Wednesday, November 19, 2008

I finished the blasted hat – it’s far too small. And the youngest grandchildren are uniformly male.

I cast on Ketki’s sweater, and I did the long-tail perfectly. 276 stitches and I had just enough that I never worried about whether there was going to be enough, and have a decent eight-inch tail left. I hope that’s an omen for the future. I’m a bit worried that the colours may err on the alarming side – Ketki’s clothes are quiet.

VKB no 12 didn’t show up yesterday. Surely today.


I am very grateful for everybody’s concern.

About 15 years ago we blew my husband’s retirement lump sum on building an extension to the old house – a bedroom upstairs, kitchen and bath downstairs. After my allergic episode in October I wondered for the first time whether the trouble is there. I spend a lot of time in the kitchen. There wouldn’t have been any mould at first.

During that happy week in July when James and his family were there, Alexander spent a couple of nights with us, the first of them in the new upstairs bedroom. He reacted very badly and refused to sleep there again.

So I think the next step is to get the air tested (by someone who isn’t selling air purifiers). Or maybe just get an air purifier and get on with it. I had never heard of a HEPA filter, Hester, but when I googled, there they were. Does anyone have any experience with the wearable type?

Since we’re on the subject of the extension, I will tell you about a stone.

Near Five Ways, in Birmingham, which is also near where we lived, there was a derelict Jewish cemetery. It was completely neglected, overgrown with weeds, the land was for sale. It’s probably an office block by now. Very few memorial stones were still standing, and in one corner was a pile of broken fragments. We took one.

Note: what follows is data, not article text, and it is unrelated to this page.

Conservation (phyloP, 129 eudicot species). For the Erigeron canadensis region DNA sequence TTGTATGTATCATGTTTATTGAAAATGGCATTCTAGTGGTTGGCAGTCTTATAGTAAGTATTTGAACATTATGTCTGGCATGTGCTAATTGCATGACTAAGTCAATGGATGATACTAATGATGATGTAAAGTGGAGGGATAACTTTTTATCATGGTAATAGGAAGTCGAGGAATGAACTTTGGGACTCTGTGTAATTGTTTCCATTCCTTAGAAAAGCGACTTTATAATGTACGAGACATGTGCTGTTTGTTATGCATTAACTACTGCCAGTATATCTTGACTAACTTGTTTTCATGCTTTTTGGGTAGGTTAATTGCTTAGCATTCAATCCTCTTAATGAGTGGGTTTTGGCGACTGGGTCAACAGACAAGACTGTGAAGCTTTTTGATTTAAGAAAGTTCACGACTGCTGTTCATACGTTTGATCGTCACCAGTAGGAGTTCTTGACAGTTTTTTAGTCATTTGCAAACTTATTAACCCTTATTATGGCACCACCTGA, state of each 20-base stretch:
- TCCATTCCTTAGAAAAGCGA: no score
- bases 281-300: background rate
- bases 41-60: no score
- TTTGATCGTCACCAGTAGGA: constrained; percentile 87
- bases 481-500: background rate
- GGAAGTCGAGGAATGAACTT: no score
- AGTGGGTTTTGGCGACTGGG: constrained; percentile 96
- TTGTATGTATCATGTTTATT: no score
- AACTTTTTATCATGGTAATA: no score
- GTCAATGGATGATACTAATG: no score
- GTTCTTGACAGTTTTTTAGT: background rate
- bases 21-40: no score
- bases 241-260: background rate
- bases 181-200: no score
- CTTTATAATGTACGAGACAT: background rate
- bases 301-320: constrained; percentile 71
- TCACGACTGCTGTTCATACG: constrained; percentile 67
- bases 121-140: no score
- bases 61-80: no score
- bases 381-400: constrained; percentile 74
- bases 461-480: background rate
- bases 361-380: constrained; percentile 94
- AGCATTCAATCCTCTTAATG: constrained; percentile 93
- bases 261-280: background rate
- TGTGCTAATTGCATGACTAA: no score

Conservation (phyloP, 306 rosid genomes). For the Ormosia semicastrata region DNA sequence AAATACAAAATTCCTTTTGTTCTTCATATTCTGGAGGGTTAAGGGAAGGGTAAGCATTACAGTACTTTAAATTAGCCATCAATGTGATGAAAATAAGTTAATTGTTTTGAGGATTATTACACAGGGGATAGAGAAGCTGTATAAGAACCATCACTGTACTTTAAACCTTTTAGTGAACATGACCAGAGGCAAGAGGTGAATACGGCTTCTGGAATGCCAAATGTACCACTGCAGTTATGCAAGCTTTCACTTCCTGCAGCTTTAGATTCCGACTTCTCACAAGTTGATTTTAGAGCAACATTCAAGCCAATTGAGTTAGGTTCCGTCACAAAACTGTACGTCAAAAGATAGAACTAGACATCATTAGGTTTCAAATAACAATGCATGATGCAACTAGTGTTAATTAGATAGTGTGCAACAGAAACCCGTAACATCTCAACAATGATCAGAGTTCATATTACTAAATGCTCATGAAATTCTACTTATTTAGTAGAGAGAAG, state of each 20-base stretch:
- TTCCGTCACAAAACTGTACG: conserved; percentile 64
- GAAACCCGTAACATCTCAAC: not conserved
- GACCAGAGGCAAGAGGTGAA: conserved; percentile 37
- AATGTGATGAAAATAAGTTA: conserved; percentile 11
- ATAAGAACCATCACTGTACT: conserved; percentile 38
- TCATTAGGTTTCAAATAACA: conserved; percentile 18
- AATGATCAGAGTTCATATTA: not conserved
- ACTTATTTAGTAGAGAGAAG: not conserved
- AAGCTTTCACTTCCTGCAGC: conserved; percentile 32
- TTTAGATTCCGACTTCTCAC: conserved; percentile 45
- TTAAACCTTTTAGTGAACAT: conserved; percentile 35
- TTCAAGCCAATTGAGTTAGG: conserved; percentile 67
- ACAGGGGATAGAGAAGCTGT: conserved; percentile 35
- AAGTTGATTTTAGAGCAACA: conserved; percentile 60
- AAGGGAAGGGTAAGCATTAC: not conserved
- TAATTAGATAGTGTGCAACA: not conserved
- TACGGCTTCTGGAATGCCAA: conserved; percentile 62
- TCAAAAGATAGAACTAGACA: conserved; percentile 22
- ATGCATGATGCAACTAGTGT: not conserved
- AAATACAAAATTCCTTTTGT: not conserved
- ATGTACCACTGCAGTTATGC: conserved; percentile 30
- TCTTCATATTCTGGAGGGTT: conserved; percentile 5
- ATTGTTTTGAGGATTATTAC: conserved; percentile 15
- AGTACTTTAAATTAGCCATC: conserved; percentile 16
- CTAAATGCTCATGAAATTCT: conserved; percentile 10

It would be a bit less than a foot square, if it were square. It is beautifully lettered in Hebrew and in English. All I can remember is the name “Joseph”.

We had it incastrated (my husband taught me that word at the time) in the stone cladding of the extension. It’s just above the window of the upstairs bedroom. I love thinking of the article in the archaeological journal a millennium hence: “The existence of the Jewish community in East Perthshire would have remained unknown but for the fortunate discovery of the ‘Joseph stone’ near the Balnald Burn in Strathardle…”


  1. Mould in new construction is more likely than old - lathe and plaster doesn't mold, but sheetrock does. I don't know about public health departments in UK, but public/environmental health here could steer you to testing.

  2. Anonymous3:02 PM

    My sympathies about your "too small" hat Jean. Hats are my worst thing to knit for this very reason- they are either way too small or so big they hang down over my eyes. I find it impossible to look at a hat on the needles and judge its size.


  3. oh hats. they can be impossible. knitted the sunflower tam by norah gaughan and there is no way anyone could have made it to measure. my gauge was much tighter than indicated and yet it came out to fit an elephant. that is annoying.

    i like the esther williams cap though and i was so looking forward to seeing your's.

    blatant colours in november. who could blame anyone for falling for that temptation.

  4. Wearable HEPA filters are much like wearing gas-masks. Get the job done, but not terribly comfortable. That one's a quality of life issue you have to decide yourself, but I wouldn't want to spend a weekend in one.

    We use a HEPA filter - replaced monthly - in the air intake of our regular house furnace. I have asthma, and can actually tell what kind of filter we have by how I breathe. I'm not sure your cottage HAS a furnace, but if it does, make sure you replace the filters regularly with something better than suggested.

    Also, if you do wind up chasing mold, don't forget to look in any air ducts that may exist.

    You might also want to consider a stand-alone air filter in the suspicious area. They're similar to a space heater, but instead of heating, they cycle the air through themselves, and of course through a filter.

    Definitely get the air tested.

    Good luck!

  5. Anonymous3:28 AM

    Filters are a patch; if at all possible, find out what the cause is and have it removed. Air testing is the first step. Since it didn't bother you for the first 15 years, it's something new - mold, a bird's nest, a mouse's nest, whatever. I doubt that you have an air conditioner in the cottage but anything like that can be a mold factory.

    The thought strikes me that perhaps some modern materials were fine for a while but are now deteriorating. (I know some old kinds of foam cushioning disintegrate after a dozen years or so.)